The Will of God

“Faith gives us all the courage to embrace our grief and continue to love.”

In times of extreme adversity and calamity, such as during this pandemic, many of us are asking these questions: Why do bad things happen to good people? If God is loving and compassionate, then why would that all powerful Being allow us to suffer? In this season of death and sickness, what is the will of God?

St. Alphonsus Liguori, in his essay “Conformity to the Will of God,” proposes that “our whole perfection consists in loving God, who is in himself most lovely . . . But, then, all perfection in the love of God consists in the union of our own with his most holy will.”

We are called to embrace the will of God in all things which befall us, not only when they are favorable, but especially when they are contrary to our desires. When things go on well, even sinners find no difficulty in being in a state of conformity to the divine will; but the saints are in conformity also under circumstances which run counter and are mortifying to self-love. It is herein that the perfection of our love for God is shown.

St. Alphonsus concludes: “It is certain and of faith, that everything that comes to pass in the world comes to pass through the divine will.”

And so it has come to pass that COVID-19 has been spreading in my hometown, Cagayan de Oro. Many people I know have gotten sick because of the coronavirus; while most have survived, some did not make it.

One of the latter was Francisco Bonto, Frank/Frankie to his Upsilon brods, UPLB classmates, and Pfizer colleagues, and the brother of my father-in-law Aquilino Bonto. They were both members and Illustrious Fellows (lF, leaders of the fraternity) of Upsilon Sigma Phi; Papa Quiling joining the fraternity in 1946 and becoming IF in 1950 when he was in the College of Law of the University of the Philippines (UP) and Tito Pacquing joining in 1955 and becoming IF in 1959 in UP Los Baños.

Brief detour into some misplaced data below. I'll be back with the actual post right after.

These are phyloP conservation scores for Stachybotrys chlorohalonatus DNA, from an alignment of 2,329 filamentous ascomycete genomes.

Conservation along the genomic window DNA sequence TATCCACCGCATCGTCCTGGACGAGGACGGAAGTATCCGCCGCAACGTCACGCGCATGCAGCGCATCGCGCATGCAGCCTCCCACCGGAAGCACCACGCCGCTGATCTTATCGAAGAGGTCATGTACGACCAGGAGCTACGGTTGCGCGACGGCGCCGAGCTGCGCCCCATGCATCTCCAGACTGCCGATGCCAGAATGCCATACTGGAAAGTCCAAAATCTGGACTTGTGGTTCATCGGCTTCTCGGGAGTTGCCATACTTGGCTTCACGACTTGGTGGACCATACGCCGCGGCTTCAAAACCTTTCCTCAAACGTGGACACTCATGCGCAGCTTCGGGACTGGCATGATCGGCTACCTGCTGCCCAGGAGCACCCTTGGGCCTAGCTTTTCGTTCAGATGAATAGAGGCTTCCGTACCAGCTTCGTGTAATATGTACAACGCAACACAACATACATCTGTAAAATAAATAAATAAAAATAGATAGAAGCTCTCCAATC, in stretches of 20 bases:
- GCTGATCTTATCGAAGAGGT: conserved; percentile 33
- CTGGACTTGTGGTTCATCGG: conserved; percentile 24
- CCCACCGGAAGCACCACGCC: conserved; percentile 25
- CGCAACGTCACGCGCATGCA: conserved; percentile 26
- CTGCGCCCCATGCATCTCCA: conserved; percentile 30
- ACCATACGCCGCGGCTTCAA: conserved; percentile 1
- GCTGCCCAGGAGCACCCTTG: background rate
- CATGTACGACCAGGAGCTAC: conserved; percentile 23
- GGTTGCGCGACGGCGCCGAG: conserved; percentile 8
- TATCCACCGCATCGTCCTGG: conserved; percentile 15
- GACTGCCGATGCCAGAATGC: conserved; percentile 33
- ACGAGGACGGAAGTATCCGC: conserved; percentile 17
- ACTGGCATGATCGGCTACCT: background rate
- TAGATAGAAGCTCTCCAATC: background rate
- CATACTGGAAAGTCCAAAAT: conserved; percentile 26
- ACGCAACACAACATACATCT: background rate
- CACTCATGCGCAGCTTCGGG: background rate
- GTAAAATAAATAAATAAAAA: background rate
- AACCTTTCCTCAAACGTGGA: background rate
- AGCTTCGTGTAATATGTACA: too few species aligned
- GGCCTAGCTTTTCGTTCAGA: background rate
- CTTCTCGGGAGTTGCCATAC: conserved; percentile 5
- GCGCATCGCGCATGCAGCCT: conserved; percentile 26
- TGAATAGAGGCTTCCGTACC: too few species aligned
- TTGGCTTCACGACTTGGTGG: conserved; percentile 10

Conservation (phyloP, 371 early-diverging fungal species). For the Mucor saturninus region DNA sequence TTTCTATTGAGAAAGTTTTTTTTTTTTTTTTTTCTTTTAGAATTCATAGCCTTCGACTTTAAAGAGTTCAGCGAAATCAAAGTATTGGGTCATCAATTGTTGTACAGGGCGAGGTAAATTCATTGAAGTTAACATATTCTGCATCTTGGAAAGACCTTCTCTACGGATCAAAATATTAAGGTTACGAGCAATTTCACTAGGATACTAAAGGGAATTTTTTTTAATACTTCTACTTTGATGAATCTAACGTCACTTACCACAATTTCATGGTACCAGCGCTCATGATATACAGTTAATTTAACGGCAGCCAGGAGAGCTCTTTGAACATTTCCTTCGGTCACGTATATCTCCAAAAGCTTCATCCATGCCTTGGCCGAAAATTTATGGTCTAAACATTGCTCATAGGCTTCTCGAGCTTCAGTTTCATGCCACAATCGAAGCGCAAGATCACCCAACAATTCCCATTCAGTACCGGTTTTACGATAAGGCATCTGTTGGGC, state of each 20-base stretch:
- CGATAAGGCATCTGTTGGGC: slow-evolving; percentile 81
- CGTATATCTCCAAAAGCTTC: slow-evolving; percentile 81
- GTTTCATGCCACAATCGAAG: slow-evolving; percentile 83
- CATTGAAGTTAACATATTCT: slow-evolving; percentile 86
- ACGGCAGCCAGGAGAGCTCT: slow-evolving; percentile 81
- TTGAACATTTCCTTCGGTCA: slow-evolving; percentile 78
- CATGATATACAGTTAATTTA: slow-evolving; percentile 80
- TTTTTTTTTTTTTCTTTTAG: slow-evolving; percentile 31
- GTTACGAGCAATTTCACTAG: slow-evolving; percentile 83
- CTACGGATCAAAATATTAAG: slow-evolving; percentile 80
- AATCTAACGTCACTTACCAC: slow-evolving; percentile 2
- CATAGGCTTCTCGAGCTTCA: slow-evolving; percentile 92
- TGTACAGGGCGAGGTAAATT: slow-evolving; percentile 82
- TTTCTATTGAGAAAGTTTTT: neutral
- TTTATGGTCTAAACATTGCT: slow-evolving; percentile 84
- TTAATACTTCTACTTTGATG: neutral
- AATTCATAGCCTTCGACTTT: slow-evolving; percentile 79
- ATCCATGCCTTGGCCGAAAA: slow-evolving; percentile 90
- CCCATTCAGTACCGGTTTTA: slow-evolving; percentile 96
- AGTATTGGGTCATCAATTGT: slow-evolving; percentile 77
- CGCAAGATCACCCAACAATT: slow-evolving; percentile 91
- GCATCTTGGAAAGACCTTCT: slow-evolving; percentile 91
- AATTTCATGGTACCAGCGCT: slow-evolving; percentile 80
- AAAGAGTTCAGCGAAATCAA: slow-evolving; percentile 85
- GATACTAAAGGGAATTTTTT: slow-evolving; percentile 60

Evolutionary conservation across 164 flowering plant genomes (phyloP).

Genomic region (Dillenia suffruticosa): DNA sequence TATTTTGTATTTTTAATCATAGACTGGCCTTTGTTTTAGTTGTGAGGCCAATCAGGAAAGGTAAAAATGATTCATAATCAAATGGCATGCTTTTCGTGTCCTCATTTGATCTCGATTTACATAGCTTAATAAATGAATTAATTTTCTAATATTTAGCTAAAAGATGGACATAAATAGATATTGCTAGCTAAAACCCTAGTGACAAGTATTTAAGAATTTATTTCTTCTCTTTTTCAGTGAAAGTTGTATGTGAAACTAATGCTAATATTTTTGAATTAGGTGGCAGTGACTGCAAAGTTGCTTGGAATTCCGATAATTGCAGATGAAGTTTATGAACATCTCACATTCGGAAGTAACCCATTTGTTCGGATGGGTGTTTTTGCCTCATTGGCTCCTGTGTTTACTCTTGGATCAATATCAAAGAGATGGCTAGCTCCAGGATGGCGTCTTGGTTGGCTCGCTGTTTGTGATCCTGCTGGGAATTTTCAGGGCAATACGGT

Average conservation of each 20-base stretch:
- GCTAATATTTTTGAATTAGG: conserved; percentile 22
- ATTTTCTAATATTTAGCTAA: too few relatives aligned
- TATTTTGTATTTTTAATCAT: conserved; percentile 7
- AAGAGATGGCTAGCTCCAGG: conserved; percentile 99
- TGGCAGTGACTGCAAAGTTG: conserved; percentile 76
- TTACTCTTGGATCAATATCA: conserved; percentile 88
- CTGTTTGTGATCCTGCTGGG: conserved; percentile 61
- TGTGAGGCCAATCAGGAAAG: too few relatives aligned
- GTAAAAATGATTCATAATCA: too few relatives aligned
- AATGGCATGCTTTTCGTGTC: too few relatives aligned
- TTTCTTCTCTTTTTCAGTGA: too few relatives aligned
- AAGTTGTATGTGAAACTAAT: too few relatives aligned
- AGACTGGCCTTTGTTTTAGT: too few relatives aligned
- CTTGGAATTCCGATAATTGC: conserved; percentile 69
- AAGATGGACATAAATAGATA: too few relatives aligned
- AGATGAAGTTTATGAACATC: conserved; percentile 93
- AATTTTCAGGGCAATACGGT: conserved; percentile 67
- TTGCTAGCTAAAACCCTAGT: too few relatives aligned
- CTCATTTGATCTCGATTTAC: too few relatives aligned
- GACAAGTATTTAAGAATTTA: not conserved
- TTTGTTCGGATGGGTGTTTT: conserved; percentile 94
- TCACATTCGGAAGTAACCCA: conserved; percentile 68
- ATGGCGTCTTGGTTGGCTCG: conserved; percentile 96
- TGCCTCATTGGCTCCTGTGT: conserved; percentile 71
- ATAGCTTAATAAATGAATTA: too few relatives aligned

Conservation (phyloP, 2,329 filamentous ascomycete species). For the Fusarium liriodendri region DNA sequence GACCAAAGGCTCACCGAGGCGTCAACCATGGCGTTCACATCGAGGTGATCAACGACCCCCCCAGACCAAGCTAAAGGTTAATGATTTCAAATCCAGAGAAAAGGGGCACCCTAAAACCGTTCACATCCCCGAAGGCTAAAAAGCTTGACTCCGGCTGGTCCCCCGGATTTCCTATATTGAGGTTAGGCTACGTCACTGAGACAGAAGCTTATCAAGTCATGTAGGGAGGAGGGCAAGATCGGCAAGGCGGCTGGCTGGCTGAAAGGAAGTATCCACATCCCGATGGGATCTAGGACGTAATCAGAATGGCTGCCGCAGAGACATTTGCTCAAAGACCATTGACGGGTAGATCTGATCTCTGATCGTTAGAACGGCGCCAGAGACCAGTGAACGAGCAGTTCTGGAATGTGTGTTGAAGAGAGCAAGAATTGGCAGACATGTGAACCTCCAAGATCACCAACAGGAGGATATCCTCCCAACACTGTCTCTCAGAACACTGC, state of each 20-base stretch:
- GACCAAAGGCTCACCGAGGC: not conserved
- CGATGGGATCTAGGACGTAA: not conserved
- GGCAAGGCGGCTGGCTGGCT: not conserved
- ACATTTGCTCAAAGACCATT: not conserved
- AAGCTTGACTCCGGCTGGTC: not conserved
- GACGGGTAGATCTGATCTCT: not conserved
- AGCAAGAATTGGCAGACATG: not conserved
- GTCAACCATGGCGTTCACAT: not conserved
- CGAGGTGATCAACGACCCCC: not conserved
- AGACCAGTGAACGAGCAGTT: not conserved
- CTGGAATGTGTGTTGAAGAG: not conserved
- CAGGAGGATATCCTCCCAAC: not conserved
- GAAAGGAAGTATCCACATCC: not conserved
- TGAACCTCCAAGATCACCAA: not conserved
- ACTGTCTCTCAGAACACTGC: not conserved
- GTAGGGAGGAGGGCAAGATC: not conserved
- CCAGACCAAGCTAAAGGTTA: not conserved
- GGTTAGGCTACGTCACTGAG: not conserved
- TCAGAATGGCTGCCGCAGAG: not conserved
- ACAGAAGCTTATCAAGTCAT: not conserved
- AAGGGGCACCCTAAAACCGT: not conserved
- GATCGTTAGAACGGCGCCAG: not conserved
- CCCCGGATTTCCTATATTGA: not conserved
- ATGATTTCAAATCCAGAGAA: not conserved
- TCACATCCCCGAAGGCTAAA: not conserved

It is a long story but as a young man Tito Pacquing ended up in Cagayan de Oro at the Xavier University (XU) College of Agriculture. Apparently, two great Jesuit priests Fr Vic Cullen, well known to us as a missionary in Bukidnon, and Fr William Masterson, who built both the Katipunan campus of Ateneo de Manila and the Manresa campus of XU, were instrumental in making that happen.

It was at PF Roa, the bookstore selling school supplies in front of XU in Corrales St which holds many memories for us Cagayanons, that he met Tita Yoly of the Parcon and Linaac clans of Cagayan de Oro. Tita Yoly was working for her uncle in that store and Tito Pacquing would buy ballpens from her every day. The rest is history.

When Tito Pacquing retired early from Pfizer, where he had become at some point the number one salesman, they moved back to Cagayan de Oro and Bukidnon to become farmers. And so when Titay Bonto and I got married in 1985, we always made sure to visit Tito Pacquing and Tita Yoly at their Baungon farm or in their Pabayo-Tomas Saco house in Cagayan de Oro. And we loved doing that – almost once a year for more than 30 years.

Our conversations were about everything —our relatives, their children, farming, politics of course. Tito Pacquing was an affectionate man; Tita Yoly too was very supportive of us. They were a couple to emulate and look up to.

Tito Pacquing, 85 years old, was taken viciously by COVID last May 28. Tita Yoly and their children Christian, Josephine, Jerome, and Francis, his in-laws, grandchildren, and other loved ones, could not even say goodbye or accompany him to his temporary resting place in CDO where he would be taken to the heavens by God’s angels. His Upsilon brods could not do the moving ritual—the roll call—the fraternity conducts when one of its own passes on.

We too in Manila watched the video of his lonely burial with sadness, but for sure we will visit his grave and condole with Tita Yoly on our next trip home.

Thank you Tito Pacquing for being such a good and loving person. Thank you Tita Yoly for your unconditional love for Tito. Thank you Bonto cousins for bearing your grief with such humility and acceptance of God’s will.

I do not understand the will of God and will not pretend to see where all of this is going. But, as Saint Paul says in his letter to the Corinthians (the reading in last Sunday’s mass), we live by faith and not by sight. This is what gives us all the courage to embrace our grief and continue to love as willed by God.

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